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First Evidence of 'Bulldog-Faced' Dinosaur Found in Bahariya Oasis

Egyptian scientist Belal Salem, operating out of the Mansoura University Vertebrate Paleontology Center, led a new study about a unique discovery in the Bahariya Oasis.

What kind of dinosaurs roamed Egypt ages before it became the land of the pharaohs? Egyptian scientist Belal Salem, operating out of the Mansoura University Vertebrate Paleontology Center, led a new study about a unique discovery in the Bahariya Oasis, where palaeontologists uncovered the first piece of evidence that a bulldog-faced dinosaur called the Abelisaurid lived in the Sahara Desert 98 million years ago.

With a squashed skull, stubby arms, and a body the size of a school bus, the Abelisaurid was a massive predator named after Argentinian scientist Roberto Abel, who first discovered the fossil family in 1985. What’s interesting about the Abelisaurids is that they were among the most diverse large carnivorous dinosaurs during the Cretaceous period, and what’s interesting about THIS Abelisaurid in particular is that the Bahariya fossils are the oldest Abelisauridae remains found in northeastern Africa.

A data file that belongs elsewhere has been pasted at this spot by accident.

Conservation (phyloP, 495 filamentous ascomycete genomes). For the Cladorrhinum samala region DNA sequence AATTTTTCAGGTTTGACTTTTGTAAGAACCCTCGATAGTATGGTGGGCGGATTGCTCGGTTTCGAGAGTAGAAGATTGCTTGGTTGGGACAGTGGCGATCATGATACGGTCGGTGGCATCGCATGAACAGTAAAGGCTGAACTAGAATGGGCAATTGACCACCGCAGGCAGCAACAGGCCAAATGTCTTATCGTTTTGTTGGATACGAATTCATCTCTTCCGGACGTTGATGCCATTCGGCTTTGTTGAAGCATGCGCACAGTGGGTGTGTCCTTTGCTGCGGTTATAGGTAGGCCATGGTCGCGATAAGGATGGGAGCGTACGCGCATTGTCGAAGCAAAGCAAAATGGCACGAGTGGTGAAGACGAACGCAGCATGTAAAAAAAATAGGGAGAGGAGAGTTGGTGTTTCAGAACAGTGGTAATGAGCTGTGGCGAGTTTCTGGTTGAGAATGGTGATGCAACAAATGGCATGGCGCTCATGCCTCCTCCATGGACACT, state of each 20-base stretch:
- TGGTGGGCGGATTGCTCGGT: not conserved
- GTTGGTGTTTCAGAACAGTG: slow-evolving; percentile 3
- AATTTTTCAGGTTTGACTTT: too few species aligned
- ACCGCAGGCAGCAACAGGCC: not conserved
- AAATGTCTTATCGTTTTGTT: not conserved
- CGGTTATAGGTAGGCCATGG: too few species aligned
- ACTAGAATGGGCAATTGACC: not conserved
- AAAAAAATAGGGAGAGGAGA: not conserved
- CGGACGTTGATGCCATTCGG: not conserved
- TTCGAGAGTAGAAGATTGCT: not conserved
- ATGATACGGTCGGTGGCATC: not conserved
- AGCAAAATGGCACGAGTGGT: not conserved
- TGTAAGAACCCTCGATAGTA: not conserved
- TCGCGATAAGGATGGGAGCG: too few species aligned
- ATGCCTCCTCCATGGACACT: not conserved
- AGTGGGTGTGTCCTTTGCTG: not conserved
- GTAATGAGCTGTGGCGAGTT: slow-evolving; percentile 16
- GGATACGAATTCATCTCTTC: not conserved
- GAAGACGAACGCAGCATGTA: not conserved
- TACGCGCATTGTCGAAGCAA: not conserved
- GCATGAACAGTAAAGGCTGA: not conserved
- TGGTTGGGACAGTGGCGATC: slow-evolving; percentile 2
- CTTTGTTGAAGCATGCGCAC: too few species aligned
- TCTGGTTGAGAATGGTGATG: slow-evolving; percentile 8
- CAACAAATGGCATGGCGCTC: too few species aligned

Belal Salem is a graduate student from Ohio University and a faculty member at Benha University. He published his study in the Royal Society Open Science today, June 8th, alongside Benha University’s Gamal M. El-Qot and Fatma Shaker, American University in Cairo’s Hesham M. Sallam,  Egyptian Environmental Affairs Agency’s Wael A. Thabet, University of Michigan’s Sanaa El-Sayed, Ohio University’s Patrick M. O'Connor, and Carnegie Museum of Natural History’s Matthew C. Lamanna.

The study is based on the discovery of the vertebra from the base of the neck, which was initially found amongst a diverse range of fossils in a 2016 dig of the Oasis, funded by the National Geographic Society.

The Bahariya Oasis is no stranger to intriguing discoveries as it has been a goldmine among palaeontologists, who uncovered a substantial number of fossils that educated the world about dinosaurs for the very first time (some of which got destroyed in the Munich bombings during World War II!). With new discoveries like these, Egyptian palaeontologists clear the path to learn even more about our prehistoric past.